long lost

I loved her back then. She was creative and joyful, full of glee and some deeper sadness. Our visits were something I always anticipated with a happy heart. We traded mixed tapes and whispered our future dreams to each other in the darkness of her bedroom.

Twenty-seven years have passed and I never expected to feel so connected – so re-connected – from the moment she waved at me across the hotel driveway.

You would think that after all those years and all those lives lived, places traveled, heartaches, and heartfelt experiences, we wouldn’t recognize each other. But there she was in all of her … her-ness. The same girl I knew during our oh-so-formative years was standing there, motioning at me to get into her car.

There were extra lines on her face – twenty-seven years has a way of doing that to our bodies, but she was there, creative and joyful, full of glee and lacking that dark undercurrent.

Oh, how wonderful to hear her stories of the past two plus decades! How comfortable it felt to wrap my arms around her in a familiar bear hug! In those moments, we were 16 again, connected and re-connected in a lovely Kansas City summer night.

pets

There is an old dog in my house. When I met him, he was a small, young, upstart of a puppy. That was over fifteen years ago.

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He is now old. Some say that he is past his life expectancy. He doesn’t seem to always know that. My Alyosha loves to play fetch, although instead of all day sessions of running back and forth in a field, he now can seem to only muster enough energy for two to three rounds of bringing a tennis ball from one end of the yard back to me. His hips bother him quite a bit, but he is stubborn.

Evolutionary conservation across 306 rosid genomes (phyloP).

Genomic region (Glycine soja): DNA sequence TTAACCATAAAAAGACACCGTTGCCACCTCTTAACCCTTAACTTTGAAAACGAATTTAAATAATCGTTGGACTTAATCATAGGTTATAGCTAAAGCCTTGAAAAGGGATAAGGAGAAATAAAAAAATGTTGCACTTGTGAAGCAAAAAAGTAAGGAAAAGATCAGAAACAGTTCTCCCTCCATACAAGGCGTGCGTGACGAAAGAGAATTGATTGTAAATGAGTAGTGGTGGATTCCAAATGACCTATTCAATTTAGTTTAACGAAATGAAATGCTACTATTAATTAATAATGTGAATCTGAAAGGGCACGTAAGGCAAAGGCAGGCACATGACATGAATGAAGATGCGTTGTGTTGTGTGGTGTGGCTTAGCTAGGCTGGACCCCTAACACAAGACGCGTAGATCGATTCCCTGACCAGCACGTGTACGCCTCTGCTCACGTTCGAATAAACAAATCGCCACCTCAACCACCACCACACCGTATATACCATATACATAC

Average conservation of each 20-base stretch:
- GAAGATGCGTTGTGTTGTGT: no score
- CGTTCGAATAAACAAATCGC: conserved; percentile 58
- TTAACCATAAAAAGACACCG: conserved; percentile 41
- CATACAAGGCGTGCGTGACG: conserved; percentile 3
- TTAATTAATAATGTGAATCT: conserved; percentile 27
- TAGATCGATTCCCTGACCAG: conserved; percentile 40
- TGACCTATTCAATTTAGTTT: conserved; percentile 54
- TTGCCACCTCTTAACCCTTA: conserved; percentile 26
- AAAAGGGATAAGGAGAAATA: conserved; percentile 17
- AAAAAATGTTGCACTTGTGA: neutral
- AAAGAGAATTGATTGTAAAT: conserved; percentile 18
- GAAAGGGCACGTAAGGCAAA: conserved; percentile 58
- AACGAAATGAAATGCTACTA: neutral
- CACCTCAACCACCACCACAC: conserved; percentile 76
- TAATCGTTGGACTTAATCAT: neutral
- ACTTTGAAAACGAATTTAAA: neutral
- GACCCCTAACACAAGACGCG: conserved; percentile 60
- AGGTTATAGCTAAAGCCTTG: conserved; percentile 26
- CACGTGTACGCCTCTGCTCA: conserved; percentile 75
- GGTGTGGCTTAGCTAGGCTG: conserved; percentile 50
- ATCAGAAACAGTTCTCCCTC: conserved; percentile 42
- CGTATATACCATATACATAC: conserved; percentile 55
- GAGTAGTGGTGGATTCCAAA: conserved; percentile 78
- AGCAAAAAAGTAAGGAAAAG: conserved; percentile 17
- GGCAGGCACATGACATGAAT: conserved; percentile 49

Yosh has always been an anxious dog. But it has gotten to the point where his daily life is greatly impacted by this tension. He pants and paces, he claws at carpet and doors. He is often inconsolable.

When I was 13 my childhood dog, Hoka, died. He was a 14 year old Shepherd mutt and my best friend. He had gotten into a fight with an opossum and hadn’t fared so good. A bite from that opossum on his face became infected and in his old age, he became a sicky dog. My mom made the final decision, and it made sense with that old and sick dog.

I understand making that decision when your pet is physically ailing, obviously in physical pain and unable to care for him/her self. But how do you make that decision when it is their mind that is going? There is no measurable quantity. The critter can’t tell you how badly they are ailing either by voice or by veterinary test, only by their actions. And those actions could be misinterpreted. When do you decide that all reasonable options have been exhausted? A dog at 15 years old is an old dog. A very old dog can get up around 18 years old, but rarely with good quality of life at that point.

Our responsibility towards the creatures we keep in our lives as pets includes feeding, healthy care, giving and receiving love, and end of life comfort. It is a unique situation that we have agreed upon as a society that ending the life of these creatures is also our responsibility. Some people are more pragmatic than others. I have seen pet parents who have been unable to make that final decision, and instead, watch their pet wither away for years. That is not the quality of life I want for my critters, but how do you decide when is that date? Do you decide once you see the inevitable downhill slide of their physical and/or mental state? Do you wait for them to be unable to groom and eat for themselves? What metric do we apply to this process?

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